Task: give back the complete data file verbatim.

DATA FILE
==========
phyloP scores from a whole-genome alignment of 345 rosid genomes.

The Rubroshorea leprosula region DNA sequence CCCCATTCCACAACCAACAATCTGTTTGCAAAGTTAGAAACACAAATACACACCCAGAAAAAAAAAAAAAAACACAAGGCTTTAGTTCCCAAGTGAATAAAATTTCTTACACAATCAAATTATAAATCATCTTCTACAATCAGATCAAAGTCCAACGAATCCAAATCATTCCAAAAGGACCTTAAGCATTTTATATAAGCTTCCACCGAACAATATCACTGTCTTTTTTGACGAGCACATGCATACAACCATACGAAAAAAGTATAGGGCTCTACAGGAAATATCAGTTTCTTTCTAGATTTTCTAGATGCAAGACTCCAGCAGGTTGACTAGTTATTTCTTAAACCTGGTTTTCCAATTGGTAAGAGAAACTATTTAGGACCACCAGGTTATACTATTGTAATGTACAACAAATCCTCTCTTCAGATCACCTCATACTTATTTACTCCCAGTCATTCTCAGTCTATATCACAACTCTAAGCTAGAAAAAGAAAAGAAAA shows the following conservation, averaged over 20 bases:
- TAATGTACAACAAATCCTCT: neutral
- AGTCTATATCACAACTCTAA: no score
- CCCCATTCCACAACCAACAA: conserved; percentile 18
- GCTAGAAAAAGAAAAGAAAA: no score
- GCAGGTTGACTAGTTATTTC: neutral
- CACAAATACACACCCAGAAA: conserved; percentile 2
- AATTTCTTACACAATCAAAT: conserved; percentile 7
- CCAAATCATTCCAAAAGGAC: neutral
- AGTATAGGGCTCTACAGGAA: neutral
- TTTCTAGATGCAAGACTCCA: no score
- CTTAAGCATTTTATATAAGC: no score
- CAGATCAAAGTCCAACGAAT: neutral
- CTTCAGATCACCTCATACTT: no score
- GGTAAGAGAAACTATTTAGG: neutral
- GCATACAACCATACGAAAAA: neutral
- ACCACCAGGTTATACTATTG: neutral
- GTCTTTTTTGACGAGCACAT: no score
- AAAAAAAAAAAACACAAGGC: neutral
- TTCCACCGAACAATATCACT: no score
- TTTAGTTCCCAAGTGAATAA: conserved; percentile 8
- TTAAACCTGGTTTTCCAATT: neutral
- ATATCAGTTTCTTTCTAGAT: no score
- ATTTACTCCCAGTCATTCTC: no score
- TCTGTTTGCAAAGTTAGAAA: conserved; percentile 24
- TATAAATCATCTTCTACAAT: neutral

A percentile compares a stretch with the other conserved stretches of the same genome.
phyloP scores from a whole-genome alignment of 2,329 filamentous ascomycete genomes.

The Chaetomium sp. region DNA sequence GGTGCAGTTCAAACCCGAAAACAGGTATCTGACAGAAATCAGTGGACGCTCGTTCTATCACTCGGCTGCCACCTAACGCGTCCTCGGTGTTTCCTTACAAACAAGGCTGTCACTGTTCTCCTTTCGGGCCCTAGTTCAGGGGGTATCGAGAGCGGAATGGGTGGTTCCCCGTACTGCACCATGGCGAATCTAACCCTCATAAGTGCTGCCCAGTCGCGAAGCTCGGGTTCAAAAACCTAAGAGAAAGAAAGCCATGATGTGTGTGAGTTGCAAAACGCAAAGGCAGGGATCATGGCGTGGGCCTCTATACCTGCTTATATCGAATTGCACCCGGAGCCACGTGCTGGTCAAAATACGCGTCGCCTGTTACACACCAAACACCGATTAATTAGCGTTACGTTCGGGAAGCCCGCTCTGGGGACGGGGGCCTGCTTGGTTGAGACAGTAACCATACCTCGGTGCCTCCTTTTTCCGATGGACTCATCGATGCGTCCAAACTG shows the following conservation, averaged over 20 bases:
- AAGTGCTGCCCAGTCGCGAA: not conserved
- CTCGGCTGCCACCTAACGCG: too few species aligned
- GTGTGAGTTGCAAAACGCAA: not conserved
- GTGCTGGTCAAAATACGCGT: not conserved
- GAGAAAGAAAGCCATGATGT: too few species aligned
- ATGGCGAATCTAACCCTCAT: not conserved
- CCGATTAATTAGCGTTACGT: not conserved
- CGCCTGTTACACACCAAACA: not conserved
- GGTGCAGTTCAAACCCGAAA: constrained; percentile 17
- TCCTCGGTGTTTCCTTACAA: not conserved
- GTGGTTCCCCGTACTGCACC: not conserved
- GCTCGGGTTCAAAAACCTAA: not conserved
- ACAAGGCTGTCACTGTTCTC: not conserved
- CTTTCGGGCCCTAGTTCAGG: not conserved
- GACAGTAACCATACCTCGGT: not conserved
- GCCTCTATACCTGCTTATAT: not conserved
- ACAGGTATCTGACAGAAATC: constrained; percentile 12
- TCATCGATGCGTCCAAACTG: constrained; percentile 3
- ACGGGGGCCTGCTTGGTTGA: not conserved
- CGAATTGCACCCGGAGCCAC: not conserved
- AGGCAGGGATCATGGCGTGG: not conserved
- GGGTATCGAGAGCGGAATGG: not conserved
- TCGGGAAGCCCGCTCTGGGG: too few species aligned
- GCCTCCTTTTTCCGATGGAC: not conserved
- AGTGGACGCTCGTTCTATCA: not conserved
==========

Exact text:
phyloP scores from a whole-genome alignment of 345 rosid genomes.

The Rubroshorea leprosula region DNA sequence CCCCATTCCACAACCAACAATCTGTTTGCAAAGTTAGAAACACAAATACACACCCAGAAAAAAAAAAAAAAACACAAGGCTTTAGTTCCCAAGTGAATAAAATTTCTTACACAATCAAATTATAAATCATCTTCTACAATCAGATCAAAGTCCAACGAATCCAAATCATTCCAAAAGGACCTTAAGCATTTTATATAAGCTTCCACCGAACAATATCACTGTCTTTTTTGACGAGCACATGCATACAACCATACGAAAAAAGTATAGGGCTCTACAGGAAATATCAGTTTCTTTCTAGATTTTCTAGATGCAAGACTCCAGCAGGTTGACTAGTTATTTCTTAAACCTGGTTTTCCAATTGGTAAGAGAAACTATTTAGGACCACCAGGTTATACTATTGTAATGTACAACAAATCCTCTCTTCAGATCACCTCATACTTATTTACTCCCAGTCATTCTCAGTCTATATCACAACTCTAAGCTAGAAAAAGAAAAGAAAA shows the following conservation, averaged over 20 bases:
- TAATGTACAACAAATCCTCT: neutral
- AGTCTATATCACAACTCTAA: no score
- CCCCATTCCACAACCAACAA: conserved; percentile 18
- GCTAGAAAAAGAAAAGAAAA: no score
- GCAGGTTGACTAGTTATTTC: neutral
- CACAAATACACACCCAGAAA: conserved; percentile 2
- AATTTCTTACACAATCAAAT: conserved; percentile 7
- CCAAATCATTCCAAAAGGAC: neutral
- AGTATAGGGCTCTACAGGAA: neutral
- TTTCTAGATGCAAGACTCCA: no score
- CTTAAGCATTTTATATAAGC: no score
- CAGATCAAAGTCCAACGAAT: neutral
- CTTCAGATCACCTCATACTT: no score
- GGTAAGAGAAACTATTTAGG: neutral
- GCATACAACCATACGAAAAA: neutral
- ACCACCAGGTTATACTATTG: neutral
- GTCTTTTTTGACGAGCACAT: no score
- AAAAAAAAAAAACACAAGGC: neutral
- TTCCACCGAACAATATCACT: no score
- TTTAGTTCCCAAGTGAATAA: conserved; percentile 8
- TTAAACCTGGTTTTCCAATT: neutral
- ATATCAGTTTCTTTCTAGAT: no score
- ATTTACTCCCAGTCATTCTC: no score
- TCTGTTTGCAAAGTTAGAAA: conserved; percentile 24
- TATAAATCATCTTCTACAAT: neutral

A percentile compares a stretch with the other conserved stretches of the same genome.
phyloP scores from a whole-genome alignment of 2,329 filamentous ascomycete genomes.

The Chaetomium sp. region DNA sequence GGTGCAGTTCAAACCCGAAAACAGGTATCTGACAGAAATCAGTGGACGCTCGTTCTATCACTCGGCTGCCACCTAACGCGTCCTCGGTGTTTCCTTACAAACAAGGCTGTCACTGTTCTCCTTTCGGGCCCTAGTTCAGGGGGTATCGAGAGCGGAATGGGTGGTTCCCCGTACTGCACCATGGCGAATCTAACCCTCATAAGTGCTGCCCAGTCGCGAAGCTCGGGTTCAAAAACCTAAGAGAAAGAAAGCCATGATGTGTGTGAGTTGCAAAACGCAAAGGCAGGGATCATGGCGTGGGCCTCTATACCTGCTTATATCGAATTGCACCCGGAGCCACGTGCTGGTCAAAATACGCGTCGCCTGTTACACACCAAACACCGATTAATTAGCGTTACGTTCGGGAAGCCCGCTCTGGGGACGGGGGCCTGCTTGGTTGAGACAGTAACCATACCTCGGTGCCTCCTTTTTCCGATGGACTCATCGATGCGTCCAAACTG shows the following conservation, averaged over 20 bases:
- AAGTGCTGCCCAGTCGCGAA: not conserved
- CTCGGCTGCCACCTAACGCG: too few species aligned
- GTGTGAGTTGCAAAACGCAA: not conserved
- GTGCTGGTCAAAATACGCGT: not conserved
- GAGAAAGAAAGCCATGATGT: too few species aligned
- ATGGCGAATCTAACCCTCAT: not conserved
- CCGATTAATTAGCGTTACGT: not conserved
- CGCCTGTTACACACCAAACA: not conserved
- GGTGCAGTTCAAACCCGAAA: constrained; percentile 17
- TCCTCGGTGTTTCCTTACAA: not conserved
- GTGGTTCCCCGTACTGCACC: not conserved
- GCTCGGGTTCAAAAACCTAA: not conserved
- ACAAGGCTGTCACTGTTCTC: not conserved
- CTTTCGGGCCCTAGTTCAGG: not conserved
- GACAGTAACCATACCTCGGT: not conserved
- GCCTCTATACCTGCTTATAT: not conserved
- ACAGGTATCTGACAGAAATC: constrained; percentile 12
- TCATCGATGCGTCCAAACTG: constrained; percentile 3
- ACGGGGGCCTGCTTGGTTGA: not conserved
- CGAATTGCACCCGGAGCCAC: not conserved
- AGGCAGGGATCATGGCGTGG: not conserved
- GGGTATCGAGAGCGGAATGG: not conserved
- TCGGGAAGCCCGCTCTGGGG: too few species aligned
- GCCTCCTTTTTCCGATGGAC: not conserved
- AGTGGACGCTCGTTCTATCA: not conserved